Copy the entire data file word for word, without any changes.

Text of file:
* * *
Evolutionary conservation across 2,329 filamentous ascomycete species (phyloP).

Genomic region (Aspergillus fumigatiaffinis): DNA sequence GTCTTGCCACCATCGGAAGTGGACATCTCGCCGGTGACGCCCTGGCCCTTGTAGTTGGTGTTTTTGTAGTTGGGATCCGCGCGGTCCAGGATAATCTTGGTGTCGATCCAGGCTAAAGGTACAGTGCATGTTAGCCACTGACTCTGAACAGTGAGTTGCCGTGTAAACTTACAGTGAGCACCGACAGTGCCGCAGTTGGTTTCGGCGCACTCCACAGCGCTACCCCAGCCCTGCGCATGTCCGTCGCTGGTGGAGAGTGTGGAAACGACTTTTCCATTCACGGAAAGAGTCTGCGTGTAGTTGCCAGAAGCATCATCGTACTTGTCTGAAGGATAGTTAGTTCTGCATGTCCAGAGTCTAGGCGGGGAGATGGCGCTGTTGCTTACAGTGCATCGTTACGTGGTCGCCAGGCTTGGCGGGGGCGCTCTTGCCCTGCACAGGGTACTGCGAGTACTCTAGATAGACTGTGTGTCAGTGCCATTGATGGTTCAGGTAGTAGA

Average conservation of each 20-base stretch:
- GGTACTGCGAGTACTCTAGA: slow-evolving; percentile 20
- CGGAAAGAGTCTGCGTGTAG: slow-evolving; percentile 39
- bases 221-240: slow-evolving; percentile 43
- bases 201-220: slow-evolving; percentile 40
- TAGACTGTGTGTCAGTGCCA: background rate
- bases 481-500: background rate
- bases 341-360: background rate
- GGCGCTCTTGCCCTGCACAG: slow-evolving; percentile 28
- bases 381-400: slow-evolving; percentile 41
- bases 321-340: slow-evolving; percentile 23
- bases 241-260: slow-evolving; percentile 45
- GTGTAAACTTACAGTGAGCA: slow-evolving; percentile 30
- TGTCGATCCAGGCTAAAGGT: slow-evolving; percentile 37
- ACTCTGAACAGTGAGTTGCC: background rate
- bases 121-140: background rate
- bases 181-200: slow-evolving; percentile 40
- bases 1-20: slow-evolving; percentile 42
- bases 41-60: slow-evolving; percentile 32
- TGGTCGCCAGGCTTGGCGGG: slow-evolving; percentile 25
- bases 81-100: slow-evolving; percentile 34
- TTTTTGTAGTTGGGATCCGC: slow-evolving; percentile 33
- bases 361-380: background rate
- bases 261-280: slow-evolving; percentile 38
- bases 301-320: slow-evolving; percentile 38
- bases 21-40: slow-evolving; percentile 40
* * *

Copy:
Evolutionary conservation across 2,329 filamentous ascomycete species (phyloP).

Genomic region (Aspergillus fumigatiaffinis): DNA sequence GTCTTGCCACCATCGGAAGTGGACATCTCGCCGGTGACGCCCTGGCCCTTGTAGTTGGTGTTTTTGTAGTTGGGATCCGCGCGGTCCAGGATAATCTTGGTGTCGATCCAGGCTAAAGGTACAGTGCATGTTAGCCACTGACTCTGAACAGTGAGTTGCCGTGTAAACTTACAGTGAGCACCGACAGTGCCGCAGTTGGTTTCGGCGCACTCCACAGCGCTACCCCAGCCCTGCGCATGTCCGTCGCTGGTGGAGAGTGTGGAAACGACTTTTCCATTCACGGAAAGAGTCTGCGTGTAGTTGCCAGAAGCATCATCGTACTTGTCTGAAGGATAGTTAGTTCTGCATGTCCAGAGTCTAGGCGGGGAGATGGCGCTGTTGCTTACAGTGCATCGTTACGTGGTCGCCAGGCTTGGCGGGGGCGCTCTTGCCCTGCACAGGGTACTGCGAGTACTCTAGATAGACTGTGTGTCAGTGCCATTGATGGTTCAGGTAGTAGA

Average conservation of each 20-base stretch:
- GGTACTGCGAGTACTCTAGA: slow-evolving; percentile 20
- CGGAAAGAGTCTGCGTGTAG: slow-evolving; percentile 39
- bases 221-240: slow-evolving; percentile 43
- bases 201-220: slow-evolving; percentile 40
- TAGACTGTGTGTCAGTGCCA: background rate
- bases 481-500: background rate
- bases 341-360: background rate
- GGCGCTCTTGCCCTGCACAG: slow-evolving; percentile 28
- bases 381-400: slow-evolving; percentile 41
- bases 321-340: slow-evolving; percentile 23
- bases 241-260: slow-evolving; percentile 45
- GTGTAAACTTACAGTGAGCA: slow-evolving; percentile 30
- TGTCGATCCAGGCTAAAGGT: slow-evolving; percentile 37
- ACTCTGAACAGTGAGTTGCC: background rate
- bases 121-140: background rate
- bases 181-200: slow-evolving; percentile 40
- bases 1-20: slow-evolving; percentile 42
- bases 41-60: slow-evolving; percentile 32
- TGGTCGCCAGGCTTGGCGGG: slow-evolving; percentile 25
- bases 81-100: slow-evolving; percentile 34
- TTTTTGTAGTTGGGATCCGC: slow-evolving; percentile 33
- bases 361-380: background rate
- bases 261-280: slow-evolving; percentile 38
- bases 301-320: slow-evolving; percentile 38
- bases 21-40: slow-evolving; percentile 40